At this point, all I could think was medication-related seizure.  Although Karen had attempted to take her life in the past, there was no reason to do so now.  She had a job in a place she loved!  She had reconnected with a man she really cared about!  She was trying to get into therapy for people without insurance until her insurance kicked in!

But Karen had overdosed on her bipolar medication.

She was placed on a ventilator for 72 hours and the plan was, reassessment after that..  Roommate and I went back and forth between our house, the condo and the hospital for the weekend.  We stood next to the bed and prayed that Karen's mom would realized that there was nothing left of Karen, that the "seizures" that first day were really just evidence of her brain dying.  That the only things keeping her alive were the machines.  That Karen was gone.  And then, in the waiting room, Karen's mom asked us if we thought Karen would come out of her coma.

And we told her.

On Sunday night, we went home after a day in the hospital.  I'd spent a fair part of the weekend contacting her coworkers and telling them what had happened, keeping them up on developments.  I also managed to track down Karen's boyfriend.  [Btw, dearest, if you ever have the chance to tell a guy you've never met that the woman with whom he spent last weekend had overdosed and it wasn't looking good, JUST SAY NO.]  We'd gone home and sat numbly in front of the television as my Canucks lost their chance at winning the Stanley Cup to the eighth-seeded Los Angeles Kings.  Two hours later, Karen's sister called.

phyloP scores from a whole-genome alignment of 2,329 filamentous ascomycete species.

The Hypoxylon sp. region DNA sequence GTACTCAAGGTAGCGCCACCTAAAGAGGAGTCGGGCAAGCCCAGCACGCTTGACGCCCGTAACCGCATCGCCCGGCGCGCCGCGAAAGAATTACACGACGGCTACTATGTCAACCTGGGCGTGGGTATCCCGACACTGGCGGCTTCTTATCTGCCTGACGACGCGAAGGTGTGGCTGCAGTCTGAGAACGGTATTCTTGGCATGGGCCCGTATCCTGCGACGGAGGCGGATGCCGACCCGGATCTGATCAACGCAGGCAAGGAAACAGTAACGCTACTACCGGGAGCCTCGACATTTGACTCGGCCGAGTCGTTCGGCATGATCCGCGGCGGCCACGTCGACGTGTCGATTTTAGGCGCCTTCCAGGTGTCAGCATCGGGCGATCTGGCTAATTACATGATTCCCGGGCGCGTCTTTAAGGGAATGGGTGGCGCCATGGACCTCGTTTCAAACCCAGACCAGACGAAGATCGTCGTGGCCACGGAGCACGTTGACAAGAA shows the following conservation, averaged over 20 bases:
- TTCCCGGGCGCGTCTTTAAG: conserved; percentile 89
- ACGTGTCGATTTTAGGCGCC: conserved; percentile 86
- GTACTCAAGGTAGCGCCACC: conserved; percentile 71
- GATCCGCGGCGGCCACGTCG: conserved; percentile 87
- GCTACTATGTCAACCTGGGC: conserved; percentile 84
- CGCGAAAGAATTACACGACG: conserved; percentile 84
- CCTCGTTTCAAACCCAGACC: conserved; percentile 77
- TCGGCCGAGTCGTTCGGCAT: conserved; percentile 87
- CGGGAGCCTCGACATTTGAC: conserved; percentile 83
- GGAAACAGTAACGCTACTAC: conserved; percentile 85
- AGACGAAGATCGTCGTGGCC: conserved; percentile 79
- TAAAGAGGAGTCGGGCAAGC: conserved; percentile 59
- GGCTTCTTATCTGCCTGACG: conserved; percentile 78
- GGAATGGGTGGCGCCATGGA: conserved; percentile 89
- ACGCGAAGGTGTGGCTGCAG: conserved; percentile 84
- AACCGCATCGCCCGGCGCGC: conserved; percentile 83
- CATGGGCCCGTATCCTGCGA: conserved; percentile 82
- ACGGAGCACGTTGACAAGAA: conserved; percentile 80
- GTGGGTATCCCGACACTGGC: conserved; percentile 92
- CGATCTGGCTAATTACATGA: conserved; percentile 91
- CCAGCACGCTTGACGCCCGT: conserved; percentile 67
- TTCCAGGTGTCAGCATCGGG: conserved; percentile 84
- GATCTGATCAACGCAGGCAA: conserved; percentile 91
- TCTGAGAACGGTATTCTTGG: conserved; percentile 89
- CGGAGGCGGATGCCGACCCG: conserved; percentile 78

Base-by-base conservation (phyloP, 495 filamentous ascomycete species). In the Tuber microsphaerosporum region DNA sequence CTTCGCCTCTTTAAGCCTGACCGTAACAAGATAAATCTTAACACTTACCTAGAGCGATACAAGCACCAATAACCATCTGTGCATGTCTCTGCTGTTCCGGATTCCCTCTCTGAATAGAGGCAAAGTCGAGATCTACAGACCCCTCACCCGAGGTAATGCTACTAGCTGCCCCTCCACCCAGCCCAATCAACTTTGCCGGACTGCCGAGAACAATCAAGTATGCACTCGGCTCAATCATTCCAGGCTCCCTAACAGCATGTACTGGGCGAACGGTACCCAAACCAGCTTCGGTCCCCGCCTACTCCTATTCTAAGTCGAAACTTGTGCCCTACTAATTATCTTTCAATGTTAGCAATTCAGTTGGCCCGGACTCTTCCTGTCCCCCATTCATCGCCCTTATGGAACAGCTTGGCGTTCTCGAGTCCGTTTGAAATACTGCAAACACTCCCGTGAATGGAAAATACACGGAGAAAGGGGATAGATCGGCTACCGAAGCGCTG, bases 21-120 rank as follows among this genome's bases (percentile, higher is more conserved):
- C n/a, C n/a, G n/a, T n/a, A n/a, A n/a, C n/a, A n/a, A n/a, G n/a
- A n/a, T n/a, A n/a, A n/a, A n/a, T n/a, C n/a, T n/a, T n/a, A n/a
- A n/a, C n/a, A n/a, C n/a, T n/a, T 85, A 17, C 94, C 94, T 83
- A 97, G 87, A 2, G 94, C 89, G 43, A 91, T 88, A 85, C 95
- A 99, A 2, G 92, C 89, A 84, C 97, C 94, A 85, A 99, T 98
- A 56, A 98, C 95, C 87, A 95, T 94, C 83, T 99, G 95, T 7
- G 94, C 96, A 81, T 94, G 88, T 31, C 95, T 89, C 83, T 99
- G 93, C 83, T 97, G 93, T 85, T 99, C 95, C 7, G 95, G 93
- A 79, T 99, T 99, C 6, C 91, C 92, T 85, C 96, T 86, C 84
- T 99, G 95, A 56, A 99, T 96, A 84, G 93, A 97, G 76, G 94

After leaving the hospital for the night and driving an hour and a half home, they were on their way back, as Karen's body had taken a turn for the worse.  We met at the hospital and Karen's mother talked to Karen's sister, to Roommate and to me.  She wanted to be sure that we were all on the same page, as Karen's family and the family we'd become for Karen.  We agreed with her thinking, with her decision.  And then Karen's mom told the hospital staff to take Karen off the machines.

It was very quick.  I stood in the ICU room at the very end, after the other family left.  I don't know why, but I stayed until the last bit of life eased away from what was left of my friend.

In the weeks that followed, we helped empty the condo, sold Karen's belongings and raised money for the family.  A memorial was scheduled in the central part of the state, specially organized so Roommate and I could attend after our trip to San Francisco, but after driving three hours to be there, we found out that Karen's mom had given us the wrong date. Unfortunately, we had obligations and were unable to return the following day.  We didn't get to attend the service.